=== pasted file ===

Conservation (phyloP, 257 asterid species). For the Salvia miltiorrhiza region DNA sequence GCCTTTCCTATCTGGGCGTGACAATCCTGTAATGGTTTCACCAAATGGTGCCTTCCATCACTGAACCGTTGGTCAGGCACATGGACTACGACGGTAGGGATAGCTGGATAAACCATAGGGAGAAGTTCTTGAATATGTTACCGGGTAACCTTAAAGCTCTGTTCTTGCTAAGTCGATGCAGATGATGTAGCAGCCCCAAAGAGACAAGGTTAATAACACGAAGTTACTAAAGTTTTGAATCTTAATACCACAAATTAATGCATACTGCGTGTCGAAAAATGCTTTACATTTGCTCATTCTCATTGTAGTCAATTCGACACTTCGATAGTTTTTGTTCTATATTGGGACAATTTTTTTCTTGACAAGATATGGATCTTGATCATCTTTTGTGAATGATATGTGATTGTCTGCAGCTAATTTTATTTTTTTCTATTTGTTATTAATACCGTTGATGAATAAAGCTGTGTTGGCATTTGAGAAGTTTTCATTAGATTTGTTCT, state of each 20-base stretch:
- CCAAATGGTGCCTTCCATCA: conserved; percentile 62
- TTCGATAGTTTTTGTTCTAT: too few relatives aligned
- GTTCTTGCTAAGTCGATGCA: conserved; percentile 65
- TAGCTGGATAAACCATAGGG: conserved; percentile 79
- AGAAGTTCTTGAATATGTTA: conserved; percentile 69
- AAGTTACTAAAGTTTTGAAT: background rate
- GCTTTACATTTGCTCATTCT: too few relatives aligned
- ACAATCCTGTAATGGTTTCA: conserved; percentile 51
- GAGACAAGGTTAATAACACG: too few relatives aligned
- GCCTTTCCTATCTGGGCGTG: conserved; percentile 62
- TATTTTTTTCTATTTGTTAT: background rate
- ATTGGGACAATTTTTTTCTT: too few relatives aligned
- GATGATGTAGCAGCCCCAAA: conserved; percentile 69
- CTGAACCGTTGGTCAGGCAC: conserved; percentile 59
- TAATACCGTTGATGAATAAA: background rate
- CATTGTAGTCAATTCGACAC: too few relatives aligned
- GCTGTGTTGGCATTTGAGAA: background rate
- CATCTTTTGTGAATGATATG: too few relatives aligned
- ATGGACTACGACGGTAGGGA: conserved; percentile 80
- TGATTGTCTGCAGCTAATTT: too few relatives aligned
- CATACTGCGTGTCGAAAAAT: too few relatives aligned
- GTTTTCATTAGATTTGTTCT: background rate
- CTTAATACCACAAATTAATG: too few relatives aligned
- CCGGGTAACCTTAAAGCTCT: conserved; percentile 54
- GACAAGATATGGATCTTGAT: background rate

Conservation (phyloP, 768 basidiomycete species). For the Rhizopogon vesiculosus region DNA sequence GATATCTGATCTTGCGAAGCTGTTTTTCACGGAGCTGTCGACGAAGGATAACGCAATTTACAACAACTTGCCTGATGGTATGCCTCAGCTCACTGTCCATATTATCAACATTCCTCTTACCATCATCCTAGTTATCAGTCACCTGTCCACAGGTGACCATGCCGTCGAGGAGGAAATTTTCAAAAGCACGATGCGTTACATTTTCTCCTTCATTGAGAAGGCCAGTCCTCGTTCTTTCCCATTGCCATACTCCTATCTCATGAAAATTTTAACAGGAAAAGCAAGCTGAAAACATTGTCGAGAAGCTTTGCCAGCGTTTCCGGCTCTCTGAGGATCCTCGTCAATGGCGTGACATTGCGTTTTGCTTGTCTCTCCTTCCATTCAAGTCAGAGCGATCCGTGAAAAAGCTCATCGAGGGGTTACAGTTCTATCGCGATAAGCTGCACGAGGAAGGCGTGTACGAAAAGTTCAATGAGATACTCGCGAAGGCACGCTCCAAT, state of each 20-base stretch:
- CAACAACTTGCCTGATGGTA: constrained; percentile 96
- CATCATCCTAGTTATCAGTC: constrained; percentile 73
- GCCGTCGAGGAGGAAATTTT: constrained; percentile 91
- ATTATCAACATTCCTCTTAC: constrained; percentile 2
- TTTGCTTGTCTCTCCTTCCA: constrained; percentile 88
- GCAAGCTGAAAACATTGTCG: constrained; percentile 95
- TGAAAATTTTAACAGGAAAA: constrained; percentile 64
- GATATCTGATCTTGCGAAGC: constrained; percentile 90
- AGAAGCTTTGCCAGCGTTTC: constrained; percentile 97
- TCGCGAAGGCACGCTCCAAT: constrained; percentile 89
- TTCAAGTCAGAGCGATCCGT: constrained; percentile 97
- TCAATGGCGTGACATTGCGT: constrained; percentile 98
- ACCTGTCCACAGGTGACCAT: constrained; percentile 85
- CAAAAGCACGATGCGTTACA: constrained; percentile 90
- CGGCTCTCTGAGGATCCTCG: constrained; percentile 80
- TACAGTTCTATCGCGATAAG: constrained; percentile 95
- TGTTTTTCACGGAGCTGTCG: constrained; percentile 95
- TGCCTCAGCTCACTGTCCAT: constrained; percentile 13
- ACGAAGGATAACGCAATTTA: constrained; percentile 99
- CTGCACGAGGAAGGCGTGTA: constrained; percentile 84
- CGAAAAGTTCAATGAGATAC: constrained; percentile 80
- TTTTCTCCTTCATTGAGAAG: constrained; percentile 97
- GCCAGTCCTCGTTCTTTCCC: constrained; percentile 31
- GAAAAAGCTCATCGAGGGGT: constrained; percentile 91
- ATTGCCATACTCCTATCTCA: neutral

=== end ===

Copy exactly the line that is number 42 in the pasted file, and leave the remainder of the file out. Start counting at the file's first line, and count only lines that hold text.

- CGGCTCTCTGAGGATCCTCG: constrained; percentile 80